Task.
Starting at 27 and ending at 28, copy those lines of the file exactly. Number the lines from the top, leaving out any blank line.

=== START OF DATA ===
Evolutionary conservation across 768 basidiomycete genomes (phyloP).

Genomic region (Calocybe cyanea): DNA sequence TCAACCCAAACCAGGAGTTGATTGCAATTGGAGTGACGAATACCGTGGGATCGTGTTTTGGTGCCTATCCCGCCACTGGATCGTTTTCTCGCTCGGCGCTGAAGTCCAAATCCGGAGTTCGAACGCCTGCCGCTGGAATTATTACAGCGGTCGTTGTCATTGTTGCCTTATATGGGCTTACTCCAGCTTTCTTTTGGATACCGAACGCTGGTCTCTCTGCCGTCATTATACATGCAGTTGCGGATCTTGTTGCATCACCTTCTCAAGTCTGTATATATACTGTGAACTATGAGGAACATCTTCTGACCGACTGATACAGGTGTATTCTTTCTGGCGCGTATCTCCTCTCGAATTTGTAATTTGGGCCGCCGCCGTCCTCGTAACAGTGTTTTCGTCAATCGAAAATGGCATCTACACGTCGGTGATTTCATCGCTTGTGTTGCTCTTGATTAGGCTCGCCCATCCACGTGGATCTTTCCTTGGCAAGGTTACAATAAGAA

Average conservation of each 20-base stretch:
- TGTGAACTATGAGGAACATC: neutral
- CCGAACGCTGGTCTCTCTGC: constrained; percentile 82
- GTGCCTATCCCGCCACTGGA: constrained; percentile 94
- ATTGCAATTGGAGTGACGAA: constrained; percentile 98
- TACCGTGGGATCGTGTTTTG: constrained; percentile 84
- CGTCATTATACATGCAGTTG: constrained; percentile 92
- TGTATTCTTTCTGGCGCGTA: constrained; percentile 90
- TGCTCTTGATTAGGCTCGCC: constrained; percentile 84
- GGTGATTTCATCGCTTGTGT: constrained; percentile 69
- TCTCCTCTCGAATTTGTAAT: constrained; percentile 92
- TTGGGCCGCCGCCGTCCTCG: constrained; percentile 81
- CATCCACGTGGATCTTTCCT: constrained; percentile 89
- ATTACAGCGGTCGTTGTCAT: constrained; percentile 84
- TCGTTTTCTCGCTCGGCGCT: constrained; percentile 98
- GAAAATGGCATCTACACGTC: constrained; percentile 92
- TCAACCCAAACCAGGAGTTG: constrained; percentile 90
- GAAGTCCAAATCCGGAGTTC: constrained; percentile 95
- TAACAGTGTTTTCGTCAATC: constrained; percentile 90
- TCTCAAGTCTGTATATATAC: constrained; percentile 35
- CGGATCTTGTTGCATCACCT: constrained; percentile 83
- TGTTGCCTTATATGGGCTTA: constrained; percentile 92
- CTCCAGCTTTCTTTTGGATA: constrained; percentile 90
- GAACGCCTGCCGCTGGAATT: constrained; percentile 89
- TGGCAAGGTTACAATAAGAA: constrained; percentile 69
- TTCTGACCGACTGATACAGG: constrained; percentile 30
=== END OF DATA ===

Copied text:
- TGGCAAGGTTACAATAAGAA: constrained; percentile 69
- TTCTGACCGACTGATACAGG: constrained; percentile 30